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The little woman needs a nice revolver in .38 special...................except evidently many little women choose something else.


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"If you take good a look at your defensive options and determine that a revolver will best fit your needs, there’s nothing wrong with that. The only time a revolver becomes a problem is when people try to shoehorn it into situations that it doesn’t fit. When someone decides that around 50% of the population should always be carrying a .38 snub nose, they’re giving out bad advice."

 

https://www.thetruthaboutguns.com/the-womens-revolver-myth-might-finally-be-dead/

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A .38 snubbie was absolutely the best choice for my wife. My daughter carries a 1911!

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My opinion: The best teacher for women of firearms shooting and self defense is another woman. I see more ladies at my indoor range shooting together and shooting semiauto pistols. I would say 8 of every 10 ladies I see at the range are using semiautos. It used to be that ladies would always be at the range with a guy. Not so much any more. 
 

Men have their own ideas about guns and what women should shoot. Often this leads to a lady having the wrong gun or the wrong ammunition. 

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I shoot at an indoor range, part of a local first class gun store.  One of the lady employees who routinely carries a 1911 watched me shooting revolvers day after day and struck up a conversation.  She had never shot a revolver in her life and thought she should so she could be a better resource for her customers.  After shooting several of my Smith & Wessons, she bought herself an S&W 686.   :)

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Learning to shoot a DA revolver fast and well takes a lot of practice and in 30 years of the various shooting games I can count on one hand the number of revolver shooters who could keep up for the first 6 shots against a shooter shooting a semi-auto.  At back up gun matches, most shooters with a DA revolver had trouble hitting a 10" round steel plate at 30 feet.   And these are people who shoot far more often than the average police officer or CCW person.

 

I've seen most new shooters progress far faster shooting a semi-auto.  Recommending a small gun that has an 8-12 lb trigger pull that kicks to a new shooter has never made any sense to me.  I have seen DA & SA revolvers jam and most of those jams were not easily cleared and usually needed tools.  On the other hand most semi-auto jams can be cleared quickly and without tools.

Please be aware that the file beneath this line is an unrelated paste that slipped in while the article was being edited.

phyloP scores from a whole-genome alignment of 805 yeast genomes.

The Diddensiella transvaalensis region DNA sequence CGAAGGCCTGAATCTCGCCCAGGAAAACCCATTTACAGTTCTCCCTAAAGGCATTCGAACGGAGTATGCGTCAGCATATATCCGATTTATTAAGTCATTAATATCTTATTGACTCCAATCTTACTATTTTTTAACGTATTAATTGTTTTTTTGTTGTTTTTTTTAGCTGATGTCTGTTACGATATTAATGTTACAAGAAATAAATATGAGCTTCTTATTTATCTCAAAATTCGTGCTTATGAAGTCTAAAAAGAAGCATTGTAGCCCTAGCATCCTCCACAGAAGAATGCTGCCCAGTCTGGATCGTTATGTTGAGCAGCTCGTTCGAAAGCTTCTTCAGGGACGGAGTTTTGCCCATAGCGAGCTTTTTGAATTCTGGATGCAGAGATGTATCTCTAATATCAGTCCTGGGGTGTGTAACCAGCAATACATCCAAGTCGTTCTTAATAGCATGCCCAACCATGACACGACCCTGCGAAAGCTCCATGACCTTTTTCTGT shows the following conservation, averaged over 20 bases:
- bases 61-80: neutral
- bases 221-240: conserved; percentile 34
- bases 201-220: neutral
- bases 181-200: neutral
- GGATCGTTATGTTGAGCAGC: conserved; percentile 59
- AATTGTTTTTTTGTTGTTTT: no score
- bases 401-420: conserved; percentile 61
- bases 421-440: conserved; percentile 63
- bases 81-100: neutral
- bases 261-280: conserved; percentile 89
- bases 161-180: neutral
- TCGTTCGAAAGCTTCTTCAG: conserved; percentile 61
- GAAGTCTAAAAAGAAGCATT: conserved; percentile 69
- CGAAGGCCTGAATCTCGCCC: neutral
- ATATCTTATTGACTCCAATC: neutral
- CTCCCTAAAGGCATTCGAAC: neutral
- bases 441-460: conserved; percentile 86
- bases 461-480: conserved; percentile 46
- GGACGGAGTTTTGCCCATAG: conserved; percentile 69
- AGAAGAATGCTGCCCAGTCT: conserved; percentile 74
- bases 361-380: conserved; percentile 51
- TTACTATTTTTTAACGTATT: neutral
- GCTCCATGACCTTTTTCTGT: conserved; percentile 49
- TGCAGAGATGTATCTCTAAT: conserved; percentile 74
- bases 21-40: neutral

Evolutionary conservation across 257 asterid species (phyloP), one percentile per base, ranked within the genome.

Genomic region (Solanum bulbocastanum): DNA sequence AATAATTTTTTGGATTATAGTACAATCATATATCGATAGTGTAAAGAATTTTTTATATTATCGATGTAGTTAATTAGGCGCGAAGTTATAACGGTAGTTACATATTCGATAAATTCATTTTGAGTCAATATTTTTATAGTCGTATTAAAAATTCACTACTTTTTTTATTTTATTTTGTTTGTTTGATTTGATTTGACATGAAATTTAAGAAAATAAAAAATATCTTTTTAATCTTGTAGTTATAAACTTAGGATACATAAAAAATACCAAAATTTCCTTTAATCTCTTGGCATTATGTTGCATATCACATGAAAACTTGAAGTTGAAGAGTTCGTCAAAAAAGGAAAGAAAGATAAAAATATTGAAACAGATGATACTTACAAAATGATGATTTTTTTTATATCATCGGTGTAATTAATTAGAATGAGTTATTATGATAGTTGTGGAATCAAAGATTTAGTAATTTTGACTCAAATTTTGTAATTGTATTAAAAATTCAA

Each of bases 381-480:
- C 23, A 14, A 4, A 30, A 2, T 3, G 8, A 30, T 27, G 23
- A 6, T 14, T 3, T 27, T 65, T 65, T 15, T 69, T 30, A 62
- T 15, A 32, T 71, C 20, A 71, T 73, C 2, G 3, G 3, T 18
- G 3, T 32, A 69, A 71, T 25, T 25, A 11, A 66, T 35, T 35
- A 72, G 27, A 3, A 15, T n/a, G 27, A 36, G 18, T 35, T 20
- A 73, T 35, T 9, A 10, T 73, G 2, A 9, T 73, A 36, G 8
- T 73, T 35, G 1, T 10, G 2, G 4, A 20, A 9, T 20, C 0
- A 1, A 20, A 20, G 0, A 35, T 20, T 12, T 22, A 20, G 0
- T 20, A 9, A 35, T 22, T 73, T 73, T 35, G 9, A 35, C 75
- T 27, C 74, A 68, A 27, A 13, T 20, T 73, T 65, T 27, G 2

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My lady teaches ladies to shoot. Well, she teaches guys too. And I also teach both.*

 

My lady can rock a full-size 1911, and also carries revolvers at times. I carry a revolver in the woods, currently carry a 1911 .45 ACP commander in town because the extra inch of barrel for a government model will not fit my car seats unless I carry too high to draw comfortably. But my lady can conceal a full size 1911 and really conceal it. A Beretta M9 too.

 

Her big lesson for guys: Don't choose a gun for your lady, she needs to pick her own.

 

The big lesson from me: Let your lady find a good lady instructor, let that instructor take your lady to a range where they can rent any number of guns. If you are going to buy your lady the gun, your only remaining question is "How much?" Then pay it.

 

The reality... Most guys, in my experience, choose a small gun for their lady. Small guns have too much recoil, shooting them is not fun, so then they do not practice. I do like my Sig P938, it is a tack driver, but it is a bit snappy. My Sig SP2022? Much better! But even with the smallest grip panel on it is a bit big for some smaller shooters (double-stack thickness).

 

It is not really important what a lady (or a guy) chooses, the important thing is that the individual makes the choice rather than someone else choosing for them.

 

* This is not a commercial post. Please do not contact me for training, I am off the clock.

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5 minutes ago, Chantry said:

Learning to shoot a DA revolver fast and well takes a lot of practice and in 30 years of the various shooting games I can count on one hand the number of revolver shooters who could keep up for the first 6 shots against a shooter shooting a semi-auto.  At back up gun matches, most shooters with a DA revolver had trouble hitting a 10" round steel plate at 30 feet.   And these are people who shoot far more often than the average police officer or CCW person.

And on the theme of my lady...

 

At a BUG match...

 

One shot on the activator releases a swinging target which comes down once, then goes back up... Never to be seen again.